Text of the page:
Management and Outcome of Febrile Infants ≤60 days, With Emphasis on Infants ≤21 Days Old, in Swedish Pediatric Emergency Departments

Pediatr Infect Dis J. 2022 Apr 4. doi: 10.1097/INF.0000000000003542. Online ahead of print.


Background: Management of febrile infants ≤60 days of age varies, and the age for routine investigations and antibiotic-treatment is debated. The American Academy of Pediatrics recommended age threshold for lumbar puncture (LP) is 21 days and for blood culture 60 days. We describe management and adverse outcome of febrile infants ≤60 days old, in Sweden.

Methods: Retrospective cross-sectional study of infants ≤60 days of age with fever without source evaluated in 4 University pediatric emergency departments, between 2014 and 2017. Adverse outcome was defined as delayed-treated invasive bacterial infection (IBI: meningitis or bacteremia).

Results: We included 1701 infants. In infants ≤21 days old, LP was performed in 16% (95% CI: 12-20) and blood culture in 43% (95% CI: 38-48). Meningitis was diagnosed in 5 (1.3%; 95% CI: 0.4-3.0) and bacteremia in 12 (4.5%; 95% CI: 2.6-7.0) infants. Broad-spectrum antibiotics were not administered to 66% (95% CI: 61-71), of which 2 (0.8%; 95% CI: 0.1-2.8) diagnosed with IBI (1 meningitis and 1 bacteremia). In the 29-60 days age group, blood culture was performed in 21% (95% CI: 19-24), and broad-spectrum antibiotics were not administered to 84% (95% CI: 82-86), with no case of delayed-treated bacteremia.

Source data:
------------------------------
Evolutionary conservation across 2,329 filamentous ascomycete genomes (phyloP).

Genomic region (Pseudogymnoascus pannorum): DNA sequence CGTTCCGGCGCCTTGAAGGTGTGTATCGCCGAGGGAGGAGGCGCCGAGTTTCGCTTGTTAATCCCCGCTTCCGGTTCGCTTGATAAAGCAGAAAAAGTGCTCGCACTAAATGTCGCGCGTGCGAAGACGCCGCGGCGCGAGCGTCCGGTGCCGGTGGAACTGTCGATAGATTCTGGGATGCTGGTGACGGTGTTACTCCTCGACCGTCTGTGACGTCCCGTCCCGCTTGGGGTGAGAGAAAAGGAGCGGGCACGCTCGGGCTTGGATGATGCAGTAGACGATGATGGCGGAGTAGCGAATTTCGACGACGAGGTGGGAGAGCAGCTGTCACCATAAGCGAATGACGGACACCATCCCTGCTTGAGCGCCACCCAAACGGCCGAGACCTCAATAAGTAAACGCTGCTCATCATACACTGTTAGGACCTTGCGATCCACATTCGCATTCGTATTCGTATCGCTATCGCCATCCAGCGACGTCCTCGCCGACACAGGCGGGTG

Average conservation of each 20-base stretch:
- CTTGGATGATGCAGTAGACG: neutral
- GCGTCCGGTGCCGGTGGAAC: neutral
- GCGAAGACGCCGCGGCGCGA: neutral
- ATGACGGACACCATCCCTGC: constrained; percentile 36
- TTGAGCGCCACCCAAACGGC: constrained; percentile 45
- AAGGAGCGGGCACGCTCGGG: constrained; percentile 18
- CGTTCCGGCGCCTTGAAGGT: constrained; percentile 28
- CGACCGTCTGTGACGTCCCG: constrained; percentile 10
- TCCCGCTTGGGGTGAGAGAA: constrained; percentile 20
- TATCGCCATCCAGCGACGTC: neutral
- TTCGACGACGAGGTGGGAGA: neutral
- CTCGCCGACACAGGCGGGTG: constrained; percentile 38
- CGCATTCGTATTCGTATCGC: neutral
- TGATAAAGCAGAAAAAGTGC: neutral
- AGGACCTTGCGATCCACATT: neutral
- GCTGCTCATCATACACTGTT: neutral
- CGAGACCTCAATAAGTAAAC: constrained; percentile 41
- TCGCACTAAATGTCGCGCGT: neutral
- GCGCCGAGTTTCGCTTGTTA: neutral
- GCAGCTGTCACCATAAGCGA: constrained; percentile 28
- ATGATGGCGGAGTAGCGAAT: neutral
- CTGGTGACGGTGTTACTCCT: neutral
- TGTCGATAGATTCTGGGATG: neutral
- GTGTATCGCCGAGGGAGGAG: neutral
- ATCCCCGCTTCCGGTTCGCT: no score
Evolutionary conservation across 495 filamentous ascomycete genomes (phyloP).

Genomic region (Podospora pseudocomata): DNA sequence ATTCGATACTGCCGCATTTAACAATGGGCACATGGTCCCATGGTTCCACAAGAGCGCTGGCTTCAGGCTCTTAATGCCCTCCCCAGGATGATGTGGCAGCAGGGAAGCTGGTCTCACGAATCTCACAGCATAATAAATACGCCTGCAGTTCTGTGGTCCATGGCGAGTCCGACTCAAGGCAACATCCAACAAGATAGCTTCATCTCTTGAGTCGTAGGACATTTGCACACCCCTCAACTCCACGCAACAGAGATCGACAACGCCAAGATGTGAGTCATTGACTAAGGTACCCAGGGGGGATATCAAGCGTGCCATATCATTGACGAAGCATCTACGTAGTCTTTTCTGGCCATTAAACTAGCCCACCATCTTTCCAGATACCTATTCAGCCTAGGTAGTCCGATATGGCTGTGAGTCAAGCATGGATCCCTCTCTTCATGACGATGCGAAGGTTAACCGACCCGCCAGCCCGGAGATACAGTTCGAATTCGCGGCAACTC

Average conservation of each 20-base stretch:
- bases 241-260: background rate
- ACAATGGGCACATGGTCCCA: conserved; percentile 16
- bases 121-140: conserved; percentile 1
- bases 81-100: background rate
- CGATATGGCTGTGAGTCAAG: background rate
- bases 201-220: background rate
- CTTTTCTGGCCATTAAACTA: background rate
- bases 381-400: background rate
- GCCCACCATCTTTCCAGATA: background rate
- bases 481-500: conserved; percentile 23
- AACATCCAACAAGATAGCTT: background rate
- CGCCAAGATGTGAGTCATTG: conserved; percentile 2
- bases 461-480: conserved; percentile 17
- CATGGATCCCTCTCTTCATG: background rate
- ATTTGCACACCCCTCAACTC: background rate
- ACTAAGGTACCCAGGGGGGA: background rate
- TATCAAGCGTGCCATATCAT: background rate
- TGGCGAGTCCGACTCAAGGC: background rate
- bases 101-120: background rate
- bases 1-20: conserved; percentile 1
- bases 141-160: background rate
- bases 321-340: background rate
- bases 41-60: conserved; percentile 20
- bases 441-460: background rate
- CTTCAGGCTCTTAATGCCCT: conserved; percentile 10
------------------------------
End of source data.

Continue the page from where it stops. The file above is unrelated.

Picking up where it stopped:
Conclusions: The rates of LP, blood culture and broad-spectrum antibiotics were low. Despite that, there were few delayed-treated IBIs, but 2 of the 17 infants ≤21 days of age with IBI were not timely treated, which prompts the need for a safer approach for this age group. Also, the utility of routine blood culture for all febrile infants 29-60 days old could be questioned.